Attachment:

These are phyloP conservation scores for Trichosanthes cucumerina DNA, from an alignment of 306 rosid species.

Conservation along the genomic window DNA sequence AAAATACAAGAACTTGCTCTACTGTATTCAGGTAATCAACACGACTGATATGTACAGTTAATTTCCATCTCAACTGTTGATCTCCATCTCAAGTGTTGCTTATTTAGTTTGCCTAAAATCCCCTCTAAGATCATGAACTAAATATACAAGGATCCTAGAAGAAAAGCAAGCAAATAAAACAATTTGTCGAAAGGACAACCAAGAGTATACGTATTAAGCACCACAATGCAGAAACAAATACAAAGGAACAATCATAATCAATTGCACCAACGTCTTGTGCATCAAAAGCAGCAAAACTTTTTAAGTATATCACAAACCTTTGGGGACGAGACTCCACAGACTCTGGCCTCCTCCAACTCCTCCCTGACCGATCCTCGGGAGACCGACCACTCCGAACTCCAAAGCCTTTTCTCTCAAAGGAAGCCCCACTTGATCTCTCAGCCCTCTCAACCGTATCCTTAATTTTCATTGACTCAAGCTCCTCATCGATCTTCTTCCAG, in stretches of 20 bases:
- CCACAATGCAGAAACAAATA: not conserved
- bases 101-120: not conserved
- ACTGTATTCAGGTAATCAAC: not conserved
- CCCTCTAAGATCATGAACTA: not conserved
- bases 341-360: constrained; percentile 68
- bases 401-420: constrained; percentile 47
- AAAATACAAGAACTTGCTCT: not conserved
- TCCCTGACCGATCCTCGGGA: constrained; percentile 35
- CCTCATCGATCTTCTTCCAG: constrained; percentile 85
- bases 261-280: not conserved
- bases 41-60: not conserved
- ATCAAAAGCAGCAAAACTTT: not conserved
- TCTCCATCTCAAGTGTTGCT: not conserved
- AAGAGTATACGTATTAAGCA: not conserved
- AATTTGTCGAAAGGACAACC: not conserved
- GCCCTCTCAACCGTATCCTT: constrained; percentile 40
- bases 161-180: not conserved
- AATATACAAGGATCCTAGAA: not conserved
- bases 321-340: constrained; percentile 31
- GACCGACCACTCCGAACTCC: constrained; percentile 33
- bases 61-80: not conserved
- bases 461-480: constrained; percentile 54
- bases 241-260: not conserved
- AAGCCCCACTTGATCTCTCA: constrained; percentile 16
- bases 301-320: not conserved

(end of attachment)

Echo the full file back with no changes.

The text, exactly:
These are phyloP conservation scores for Trichosanthes cucumerina DNA, from an alignment of 306 rosid species.

Conservation along the genomic window DNA sequence AAAATACAAGAACTTGCTCTACTGTATTCAGGTAATCAACACGACTGATATGTACAGTTAATTTCCATCTCAACTGTTGATCTCCATCTCAAGTGTTGCTTATTTAGTTTGCCTAAAATCCCCTCTAAGATCATGAACTAAATATACAAGGATCCTAGAAGAAAAGCAAGCAAATAAAACAATTTGTCGAAAGGACAACCAAGAGTATACGTATTAAGCACCACAATGCAGAAACAAATACAAAGGAACAATCATAATCAATTGCACCAACGTCTTGTGCATCAAAAGCAGCAAAACTTTTTAAGTATATCACAAACCTTTGGGGACGAGACTCCACAGACTCTGGCCTCCTCCAACTCCTCCCTGACCGATCCTCGGGAGACCGACCACTCCGAACTCCAAAGCCTTTTCTCTCAAAGGAAGCCCCACTTGATCTCTCAGCCCTCTCAACCGTATCCTTAATTTTCATTGACTCAAGCTCCTCATCGATCTTCTTCCAG, in stretches of 20 bases:
- CCACAATGCAGAAACAAATA: not conserved
- bases 101-120: not conserved
- ACTGTATTCAGGTAATCAAC: not conserved
- CCCTCTAAGATCATGAACTA: not conserved
- bases 341-360: constrained; percentile 68
- bases 401-420: constrained; percentile 47
- AAAATACAAGAACTTGCTCT: not conserved
- TCCCTGACCGATCCTCGGGA: constrained; percentile 35
- CCTCATCGATCTTCTTCCAG: constrained; percentile 85
- bases 261-280: not conserved
- bases 41-60: not conserved
- ATCAAAAGCAGCAAAACTTT: not conserved
- TCTCCATCTCAAGTGTTGCT: not conserved
- AAGAGTATACGTATTAAGCA: not conserved
- AATTTGTCGAAAGGACAACC: not conserved
- GCCCTCTCAACCGTATCCTT: constrained; percentile 40
- bases 161-180: not conserved
- AATATACAAGGATCCTAGAA: not conserved
- bases 321-340: constrained; percentile 31
- GACCGACCACTCCGAACTCC: constrained; percentile 33
- bases 61-80: not conserved
- bases 461-480: constrained; percentile 54
- bases 241-260: not conserved
- AAGCCCCACTTGATCTCTCA: constrained; percentile 16
- bases 301-320: not conserved